Companies that purchase and service default accounts for their own account are not considered "debt collectors" under the Fair Debt Collection Practices Act (FDCPA) (unless their principal business purpose is debt collection), the U.S. Supreme Court ruled in Henson et al. v. Santander Consumer USA Inc., 582 U.S. ___ (2017), on June 12. This decision eliminates a significant source of consumer class litigation against many consumer financial services companies.
The FDCPA defines "debt collector" as any person (1) whose "principal" business purpose is debt collection, (2) who "regularly" collects or attempts to collect debts that are owed or due another, or (3) who collects its own debts, using a name other than its own. The statute then proceeds to exempt entities collecting debt owed or asserted to be owed another to the extent such activity concerns a debt that was not in default at the time it was obtained by such person.
In Henson, Santander—a large financial institution whose principal business is lending and banking—did not issue the plaintiff's debt, but rather purchased and collected on it after the plaintiffs had defaulted. Petitioners alleged that Santander violated the FDCPA in its communications with them by misrepresenting the amount of the debt and their entitlement to collect it. A circuit split had emerged regarding the correct characterization of parties like Santander. The Fourth Circuit, following the Ninth and Eleventh Circuits, agreed with the district court's finding that Santander was not a debt collector subject to the FDCPA, while the Third, Fifth, Sixth, Seventh, and D.C. circuits had adopted the opposite view.
Ultimately, the Supreme Court sided with the bank and the Fourth, Ninth, and Eleventh Circuits. In Justice Gorsuch's first opinion as a Supreme Court Justice, the unanimous Court held that the FDCPA does not care how a debt owner came to be a debt owner—whether it originated the debt or acquired it later through purchase. "All that matters is whether the target of the lawsuit regularly seeks to collect debts for its own account or does so for 'another.'" 582 U.S. __ (2017).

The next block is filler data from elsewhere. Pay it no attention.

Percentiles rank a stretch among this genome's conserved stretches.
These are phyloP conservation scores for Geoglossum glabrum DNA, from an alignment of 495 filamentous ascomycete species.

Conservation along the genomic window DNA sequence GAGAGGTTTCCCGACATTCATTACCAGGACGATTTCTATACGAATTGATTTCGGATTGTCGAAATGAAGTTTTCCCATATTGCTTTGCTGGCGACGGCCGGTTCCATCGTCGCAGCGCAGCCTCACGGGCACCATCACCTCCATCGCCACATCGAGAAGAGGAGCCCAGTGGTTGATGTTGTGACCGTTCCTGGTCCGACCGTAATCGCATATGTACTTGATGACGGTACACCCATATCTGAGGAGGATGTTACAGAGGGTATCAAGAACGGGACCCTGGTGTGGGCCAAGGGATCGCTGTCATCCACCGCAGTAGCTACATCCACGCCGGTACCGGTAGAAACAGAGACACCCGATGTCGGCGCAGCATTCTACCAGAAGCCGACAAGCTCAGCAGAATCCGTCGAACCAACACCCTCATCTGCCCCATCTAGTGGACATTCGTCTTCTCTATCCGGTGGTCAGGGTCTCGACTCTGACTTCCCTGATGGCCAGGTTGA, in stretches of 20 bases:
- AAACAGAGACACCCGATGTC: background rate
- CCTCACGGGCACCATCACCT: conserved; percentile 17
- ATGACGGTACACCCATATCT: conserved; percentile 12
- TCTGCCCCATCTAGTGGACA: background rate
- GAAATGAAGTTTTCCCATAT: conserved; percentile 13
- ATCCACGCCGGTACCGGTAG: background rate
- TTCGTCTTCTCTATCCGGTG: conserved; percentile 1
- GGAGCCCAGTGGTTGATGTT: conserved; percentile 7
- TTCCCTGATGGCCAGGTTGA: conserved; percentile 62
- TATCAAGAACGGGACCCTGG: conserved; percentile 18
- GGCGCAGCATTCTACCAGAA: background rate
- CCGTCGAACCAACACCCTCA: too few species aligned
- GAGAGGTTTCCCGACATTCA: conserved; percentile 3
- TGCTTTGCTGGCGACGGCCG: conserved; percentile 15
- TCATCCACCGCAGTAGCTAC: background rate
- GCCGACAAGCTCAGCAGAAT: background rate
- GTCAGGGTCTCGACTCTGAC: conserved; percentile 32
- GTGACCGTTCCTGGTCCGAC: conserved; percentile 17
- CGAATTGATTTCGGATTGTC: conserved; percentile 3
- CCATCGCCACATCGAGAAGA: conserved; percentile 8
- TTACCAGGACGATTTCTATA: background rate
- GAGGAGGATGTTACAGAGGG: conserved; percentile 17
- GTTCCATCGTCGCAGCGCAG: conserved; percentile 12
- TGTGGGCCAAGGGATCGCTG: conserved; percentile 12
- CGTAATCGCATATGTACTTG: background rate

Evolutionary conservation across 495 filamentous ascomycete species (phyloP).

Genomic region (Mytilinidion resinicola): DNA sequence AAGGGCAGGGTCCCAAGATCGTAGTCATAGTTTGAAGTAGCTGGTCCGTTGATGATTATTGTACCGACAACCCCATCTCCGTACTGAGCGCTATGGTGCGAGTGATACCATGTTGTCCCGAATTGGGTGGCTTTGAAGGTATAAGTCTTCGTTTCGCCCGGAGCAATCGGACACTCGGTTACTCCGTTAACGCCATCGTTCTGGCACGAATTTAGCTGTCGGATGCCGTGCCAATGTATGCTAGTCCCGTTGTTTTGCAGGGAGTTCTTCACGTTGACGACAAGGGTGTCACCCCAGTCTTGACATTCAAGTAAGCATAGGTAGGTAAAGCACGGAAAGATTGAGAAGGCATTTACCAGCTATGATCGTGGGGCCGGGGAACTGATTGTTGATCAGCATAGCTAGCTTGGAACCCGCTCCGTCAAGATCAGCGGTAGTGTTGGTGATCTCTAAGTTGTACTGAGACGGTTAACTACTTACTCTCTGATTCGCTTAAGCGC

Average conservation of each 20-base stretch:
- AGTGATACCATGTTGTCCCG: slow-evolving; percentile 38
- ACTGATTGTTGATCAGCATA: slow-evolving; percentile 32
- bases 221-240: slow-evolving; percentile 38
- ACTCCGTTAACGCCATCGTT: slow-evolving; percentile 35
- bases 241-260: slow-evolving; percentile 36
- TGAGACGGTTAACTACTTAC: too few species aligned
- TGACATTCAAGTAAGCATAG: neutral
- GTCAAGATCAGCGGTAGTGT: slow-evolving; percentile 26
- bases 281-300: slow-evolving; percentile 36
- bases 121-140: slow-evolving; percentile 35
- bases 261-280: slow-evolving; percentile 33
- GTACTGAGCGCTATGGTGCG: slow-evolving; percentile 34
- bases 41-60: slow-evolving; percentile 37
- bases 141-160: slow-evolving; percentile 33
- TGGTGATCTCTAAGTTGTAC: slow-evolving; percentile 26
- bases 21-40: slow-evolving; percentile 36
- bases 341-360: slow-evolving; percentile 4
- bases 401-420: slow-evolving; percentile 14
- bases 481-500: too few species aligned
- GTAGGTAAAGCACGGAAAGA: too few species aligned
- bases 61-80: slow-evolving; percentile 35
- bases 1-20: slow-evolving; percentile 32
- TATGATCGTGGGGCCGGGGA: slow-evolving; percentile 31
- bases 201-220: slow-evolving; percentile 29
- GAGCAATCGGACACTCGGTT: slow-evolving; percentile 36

Responding to the policy arguments lodged by petitioners and amici (including a group of more than half of the nation's state attorneys general) that had Congress known the market for defaulted debt would grow so large when it drafted the FDCPA, it would have regulated debt purchasers more like third-party collection agencies rather than creditors, the Court found the arguments to be based on "quite a lot of speculation."
In the end, reasonable people can disagree with how Congress balanced the various social costs and benefits in this area. We have no difficulty imagining, for example, a statute that applies the Act's demands to anyone collecting any debts, anyone collecting debts originated by another, or to some other class of persons still. . . Constant competition between constable and quarry, regulator and regulated, can come as no surprise in our changing world. But neither should the proper role of the judiciary in that process—to apply, not amend, the work of the People's representatives.
582 U.S. __ (2017).
While this decision minimizes a significant source of consumer class action litigation for banks and consumer financial services companies, the regulatory environment for collection activity remains complex and evolving.
Many state debt collection laws already directly apply to creditors, including debt buyers, and impose requirements similar to those of the FDCPA. In addition, several federal, state, and local laws, including the Consumer Financial Protection Act, the Federal Trade Commission Act, and comparable state statutes (mini-FTC Acts), prohibit unfair, deceptive, or, in some instances, abusive acts or practices (UDAAP), including those involved in debt collection. While the CFPA and FTC Act do not have private rights of action, many mini-FTC Acts often provide consumers with the ability to sue.
That said, as argued by the attorneys general in their amicus brief in support of petitioners, the FDCPA is a powerful law enforcement tool. Following this decision, there may be greater legislative and regulatory impetus to expand existing regulations or introduce new ones. The Consumer Financial Protection Bureau (CFPB), for example, has been considering a large rulemaking to cover first-party collections, including communications, substantiation, and data transfer. Although the CFPB recently announced it would first introduce regulations covering traditional third-party collection practices designed to modernize the FDCPA's requirements covering disclosures to and communications with debtors, the pressure to address first-party collections is likely to mount as a result of this development.